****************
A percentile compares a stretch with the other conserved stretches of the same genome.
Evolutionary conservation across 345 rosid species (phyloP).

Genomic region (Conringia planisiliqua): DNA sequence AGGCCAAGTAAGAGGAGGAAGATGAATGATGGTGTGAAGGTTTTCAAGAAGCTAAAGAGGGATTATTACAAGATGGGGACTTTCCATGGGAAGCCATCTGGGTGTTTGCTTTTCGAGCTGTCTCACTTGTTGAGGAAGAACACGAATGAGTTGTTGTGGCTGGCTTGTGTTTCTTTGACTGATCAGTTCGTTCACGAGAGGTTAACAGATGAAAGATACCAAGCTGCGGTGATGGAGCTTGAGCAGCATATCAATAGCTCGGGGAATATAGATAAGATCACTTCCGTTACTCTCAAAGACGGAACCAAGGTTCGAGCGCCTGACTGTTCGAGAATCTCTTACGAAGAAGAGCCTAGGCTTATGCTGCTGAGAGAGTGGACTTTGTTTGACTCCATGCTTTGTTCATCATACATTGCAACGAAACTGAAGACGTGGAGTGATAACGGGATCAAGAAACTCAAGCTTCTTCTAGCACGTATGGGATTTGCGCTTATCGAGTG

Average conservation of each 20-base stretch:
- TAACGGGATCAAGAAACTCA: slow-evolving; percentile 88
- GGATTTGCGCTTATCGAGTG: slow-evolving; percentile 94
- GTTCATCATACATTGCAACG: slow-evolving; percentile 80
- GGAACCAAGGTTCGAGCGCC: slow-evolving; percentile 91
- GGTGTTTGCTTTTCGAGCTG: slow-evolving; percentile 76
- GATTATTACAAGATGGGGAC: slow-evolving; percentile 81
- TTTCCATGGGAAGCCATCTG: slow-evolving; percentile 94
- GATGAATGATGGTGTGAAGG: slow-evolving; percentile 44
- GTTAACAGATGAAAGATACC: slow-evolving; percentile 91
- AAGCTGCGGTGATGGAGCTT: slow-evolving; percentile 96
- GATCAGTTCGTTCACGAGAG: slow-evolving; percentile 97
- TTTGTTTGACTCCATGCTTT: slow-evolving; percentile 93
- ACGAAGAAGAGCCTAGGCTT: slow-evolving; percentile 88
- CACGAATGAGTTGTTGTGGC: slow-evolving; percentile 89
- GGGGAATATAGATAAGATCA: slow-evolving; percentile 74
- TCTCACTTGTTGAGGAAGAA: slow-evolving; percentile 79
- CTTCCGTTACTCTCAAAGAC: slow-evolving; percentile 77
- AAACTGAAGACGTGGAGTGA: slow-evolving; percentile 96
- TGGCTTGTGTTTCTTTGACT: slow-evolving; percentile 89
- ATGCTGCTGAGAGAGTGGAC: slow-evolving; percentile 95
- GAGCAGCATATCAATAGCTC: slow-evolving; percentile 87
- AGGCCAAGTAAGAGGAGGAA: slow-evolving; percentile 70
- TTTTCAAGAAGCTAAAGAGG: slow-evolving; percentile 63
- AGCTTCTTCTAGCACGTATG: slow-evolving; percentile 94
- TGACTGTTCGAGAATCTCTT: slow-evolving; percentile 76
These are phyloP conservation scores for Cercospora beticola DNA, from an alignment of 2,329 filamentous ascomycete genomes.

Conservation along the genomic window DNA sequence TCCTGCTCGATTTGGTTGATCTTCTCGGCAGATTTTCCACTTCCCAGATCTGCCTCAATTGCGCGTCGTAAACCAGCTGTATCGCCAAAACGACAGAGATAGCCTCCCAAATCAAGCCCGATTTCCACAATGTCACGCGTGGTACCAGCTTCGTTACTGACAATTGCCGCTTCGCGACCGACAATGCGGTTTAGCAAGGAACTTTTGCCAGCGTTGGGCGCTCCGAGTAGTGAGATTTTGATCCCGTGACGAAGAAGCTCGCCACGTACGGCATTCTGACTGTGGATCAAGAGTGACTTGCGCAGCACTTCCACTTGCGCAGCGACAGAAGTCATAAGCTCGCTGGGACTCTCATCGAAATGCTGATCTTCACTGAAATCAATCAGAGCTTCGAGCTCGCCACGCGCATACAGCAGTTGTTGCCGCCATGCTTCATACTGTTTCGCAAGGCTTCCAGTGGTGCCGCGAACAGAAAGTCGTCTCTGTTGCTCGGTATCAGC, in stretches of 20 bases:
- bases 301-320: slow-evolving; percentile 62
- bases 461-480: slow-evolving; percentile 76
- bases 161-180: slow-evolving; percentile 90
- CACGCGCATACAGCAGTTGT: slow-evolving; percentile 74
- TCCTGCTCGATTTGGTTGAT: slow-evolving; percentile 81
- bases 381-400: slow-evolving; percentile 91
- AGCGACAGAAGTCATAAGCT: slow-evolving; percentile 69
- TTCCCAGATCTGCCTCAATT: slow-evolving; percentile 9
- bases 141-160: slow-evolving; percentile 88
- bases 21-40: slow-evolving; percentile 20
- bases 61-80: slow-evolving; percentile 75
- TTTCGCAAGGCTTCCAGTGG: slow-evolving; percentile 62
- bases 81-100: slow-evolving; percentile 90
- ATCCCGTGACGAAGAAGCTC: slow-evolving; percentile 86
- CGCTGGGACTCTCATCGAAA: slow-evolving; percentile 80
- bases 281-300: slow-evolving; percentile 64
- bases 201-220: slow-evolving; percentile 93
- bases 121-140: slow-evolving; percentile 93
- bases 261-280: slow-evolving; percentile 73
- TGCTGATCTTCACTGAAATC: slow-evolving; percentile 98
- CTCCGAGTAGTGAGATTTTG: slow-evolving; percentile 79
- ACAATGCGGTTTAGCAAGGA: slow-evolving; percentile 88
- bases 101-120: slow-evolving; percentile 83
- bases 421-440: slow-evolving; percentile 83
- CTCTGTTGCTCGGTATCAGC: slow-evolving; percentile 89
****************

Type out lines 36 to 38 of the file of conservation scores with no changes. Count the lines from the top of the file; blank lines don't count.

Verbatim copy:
- TCCTGCTCGATTTGGTTGAT: slow-evolving; percentile 81
- bases 381-400: slow-evolving; percentile 91
- AGCGACAGAAGTCATAAGCT: slow-evolving; percentile 69